Our previous studies revealed that dietary supplementation with the reduced form of CoQ10H2 could effectively improve mitochondrial functions, inhibit oxidative stress in the liver, and decelerate senescence in senescence-accelerated mice (SAMP1 strain) [27]. Subsequently, we also found that dietary supplementation with CoQ10H2 of KKAy mice reduced the amount of white adipose tissue and enhanced the function of brown adipose tissue by promoting lipid metabolism [30]. In these studies, we showed that CoQ10H2 decreases cytoplasmic Ca2+ in liver cells by enhancing activity of Ca2+ pumps in the endoplasmic reticulum, which in turn led to increased cAMP levels and enhanced activity of mitochondrial antioxidant defense systems via upregulated gene expression of AMPK, SIRT1, and PGC1-α signaling proteins [30]. Here, we determined the optimal concentration and times for preincubation with CoQ10H2 and incubation with H2O2 in HUVECs using SIRT1 expression and cell viability, respectively, as indices.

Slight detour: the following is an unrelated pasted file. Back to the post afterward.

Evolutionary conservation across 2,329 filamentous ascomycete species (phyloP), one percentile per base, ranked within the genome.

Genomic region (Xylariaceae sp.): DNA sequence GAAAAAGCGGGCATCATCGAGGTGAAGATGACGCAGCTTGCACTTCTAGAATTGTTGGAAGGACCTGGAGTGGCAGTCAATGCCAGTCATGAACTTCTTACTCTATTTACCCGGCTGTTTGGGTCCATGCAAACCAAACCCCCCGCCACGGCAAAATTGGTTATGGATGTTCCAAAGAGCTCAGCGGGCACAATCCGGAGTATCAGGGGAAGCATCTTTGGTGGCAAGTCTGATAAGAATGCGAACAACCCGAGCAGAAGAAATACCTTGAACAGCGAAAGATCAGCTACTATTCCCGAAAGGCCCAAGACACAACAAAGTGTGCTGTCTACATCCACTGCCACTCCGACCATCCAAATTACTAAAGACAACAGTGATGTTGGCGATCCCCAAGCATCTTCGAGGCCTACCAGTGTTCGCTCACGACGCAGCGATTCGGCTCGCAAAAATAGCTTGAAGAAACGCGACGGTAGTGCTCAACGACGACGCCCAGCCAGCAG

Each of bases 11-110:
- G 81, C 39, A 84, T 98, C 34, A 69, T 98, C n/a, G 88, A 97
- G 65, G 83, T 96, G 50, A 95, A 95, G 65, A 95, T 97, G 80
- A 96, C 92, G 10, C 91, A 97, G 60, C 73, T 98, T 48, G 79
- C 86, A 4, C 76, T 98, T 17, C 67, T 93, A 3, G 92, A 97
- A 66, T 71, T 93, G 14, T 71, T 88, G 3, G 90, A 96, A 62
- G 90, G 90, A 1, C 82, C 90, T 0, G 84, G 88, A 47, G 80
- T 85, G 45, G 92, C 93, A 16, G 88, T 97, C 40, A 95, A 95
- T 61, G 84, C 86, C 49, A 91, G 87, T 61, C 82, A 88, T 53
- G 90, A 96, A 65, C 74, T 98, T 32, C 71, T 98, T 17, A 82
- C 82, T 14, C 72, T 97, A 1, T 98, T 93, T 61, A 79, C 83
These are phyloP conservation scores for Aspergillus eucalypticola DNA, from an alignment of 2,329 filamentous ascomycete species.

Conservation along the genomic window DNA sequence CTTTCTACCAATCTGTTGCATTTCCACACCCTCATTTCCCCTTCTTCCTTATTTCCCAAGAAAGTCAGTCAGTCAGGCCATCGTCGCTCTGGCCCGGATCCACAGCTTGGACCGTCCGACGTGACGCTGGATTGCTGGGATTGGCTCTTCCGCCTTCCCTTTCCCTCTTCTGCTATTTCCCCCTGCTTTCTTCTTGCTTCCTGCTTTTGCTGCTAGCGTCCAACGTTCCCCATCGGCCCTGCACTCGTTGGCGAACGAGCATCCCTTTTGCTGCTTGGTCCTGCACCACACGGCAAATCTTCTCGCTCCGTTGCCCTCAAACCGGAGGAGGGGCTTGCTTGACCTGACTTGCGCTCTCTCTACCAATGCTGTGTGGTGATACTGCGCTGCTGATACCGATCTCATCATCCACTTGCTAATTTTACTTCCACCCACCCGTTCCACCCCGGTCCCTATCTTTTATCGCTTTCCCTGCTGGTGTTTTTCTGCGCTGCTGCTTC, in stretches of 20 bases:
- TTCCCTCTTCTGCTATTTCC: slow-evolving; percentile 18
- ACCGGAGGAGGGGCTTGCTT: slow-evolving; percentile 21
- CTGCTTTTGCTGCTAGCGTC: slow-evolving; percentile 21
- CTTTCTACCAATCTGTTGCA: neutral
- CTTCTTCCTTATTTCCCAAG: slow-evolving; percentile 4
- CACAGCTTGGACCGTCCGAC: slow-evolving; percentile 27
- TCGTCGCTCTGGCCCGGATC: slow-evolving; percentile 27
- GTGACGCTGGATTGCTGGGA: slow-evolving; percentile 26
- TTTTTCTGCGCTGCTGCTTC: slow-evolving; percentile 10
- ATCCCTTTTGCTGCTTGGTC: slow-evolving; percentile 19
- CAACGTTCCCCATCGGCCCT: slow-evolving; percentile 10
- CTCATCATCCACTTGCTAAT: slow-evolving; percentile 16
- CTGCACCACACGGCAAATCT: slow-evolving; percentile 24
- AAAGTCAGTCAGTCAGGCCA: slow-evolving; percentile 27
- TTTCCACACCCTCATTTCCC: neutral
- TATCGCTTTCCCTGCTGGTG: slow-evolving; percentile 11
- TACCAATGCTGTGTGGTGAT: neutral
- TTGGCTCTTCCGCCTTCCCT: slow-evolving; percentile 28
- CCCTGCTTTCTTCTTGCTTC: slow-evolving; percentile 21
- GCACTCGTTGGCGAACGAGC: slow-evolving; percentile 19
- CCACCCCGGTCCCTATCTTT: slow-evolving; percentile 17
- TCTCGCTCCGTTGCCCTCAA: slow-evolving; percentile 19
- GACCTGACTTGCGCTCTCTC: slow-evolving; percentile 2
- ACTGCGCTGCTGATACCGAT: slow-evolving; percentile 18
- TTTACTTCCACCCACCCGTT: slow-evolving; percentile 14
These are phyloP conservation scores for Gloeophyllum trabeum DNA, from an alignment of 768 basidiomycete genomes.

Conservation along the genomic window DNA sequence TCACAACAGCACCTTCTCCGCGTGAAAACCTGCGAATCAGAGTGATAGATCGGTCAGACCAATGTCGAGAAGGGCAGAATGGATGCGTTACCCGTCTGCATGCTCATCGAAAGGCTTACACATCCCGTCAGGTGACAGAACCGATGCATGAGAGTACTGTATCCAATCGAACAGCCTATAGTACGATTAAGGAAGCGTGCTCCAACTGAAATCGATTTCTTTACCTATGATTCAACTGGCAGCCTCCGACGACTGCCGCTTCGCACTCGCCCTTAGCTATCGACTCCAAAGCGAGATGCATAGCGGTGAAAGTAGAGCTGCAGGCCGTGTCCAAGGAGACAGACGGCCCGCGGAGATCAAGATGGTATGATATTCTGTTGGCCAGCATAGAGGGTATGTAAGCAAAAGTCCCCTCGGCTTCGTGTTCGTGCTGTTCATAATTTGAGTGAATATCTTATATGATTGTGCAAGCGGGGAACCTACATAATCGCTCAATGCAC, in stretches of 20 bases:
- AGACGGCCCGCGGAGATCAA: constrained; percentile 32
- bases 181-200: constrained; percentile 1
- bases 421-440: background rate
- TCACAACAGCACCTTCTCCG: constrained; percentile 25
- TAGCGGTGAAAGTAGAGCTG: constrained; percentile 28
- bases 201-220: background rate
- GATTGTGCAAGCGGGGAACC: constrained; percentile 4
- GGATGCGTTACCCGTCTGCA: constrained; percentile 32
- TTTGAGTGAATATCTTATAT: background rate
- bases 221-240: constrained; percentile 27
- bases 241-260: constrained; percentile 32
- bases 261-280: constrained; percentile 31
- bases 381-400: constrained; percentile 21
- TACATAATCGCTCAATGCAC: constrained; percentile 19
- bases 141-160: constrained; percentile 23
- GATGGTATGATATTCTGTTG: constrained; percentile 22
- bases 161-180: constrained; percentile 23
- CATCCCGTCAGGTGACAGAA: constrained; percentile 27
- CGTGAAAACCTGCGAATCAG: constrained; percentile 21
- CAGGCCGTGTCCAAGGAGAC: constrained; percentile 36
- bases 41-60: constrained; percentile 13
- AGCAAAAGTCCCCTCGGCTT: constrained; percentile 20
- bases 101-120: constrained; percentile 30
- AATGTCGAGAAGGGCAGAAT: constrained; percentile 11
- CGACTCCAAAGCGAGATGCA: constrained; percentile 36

The SASP includes expression of proinflammatory cytokines, tumor necrosis factors, and matrix metalloproteinases in body tissues and is a hallmark of biological and premature aging [52]. Cellular senescence progression is thought to be regulated by the tumor suppressor pathways p14ARF/p53/p21 and p16INK4a/retinoblastoma (Rb) [53, 54]. Treatment with H2O2 negatively impacts cellular functions as well induces senescence and apoptosis in various cells, including endothelial cells [48, 55]. CoQ10 has been reported to decrease expression of proinflammatory cytokines in replicative senescent HUVECs and p53, p21, and p16INK4a expression in induced premature mesenchymal stem cells [31, 56]. Our results showed that preincubation of HUVECs with CoQ10H2 protected against senescence, apoptosis, and necrosis induced by H2O2 and also promoted rescue from ROS overproduction, mitochondria hypofunction, and diminished NO production. Furthermore, CoQ10H2-mediated inhibition of increased intracellular Ca2+ levels after H2O2 treatment (Figure S3) is consistent with our previous results obtained with hepatocarcinoma HepG2 cells [30].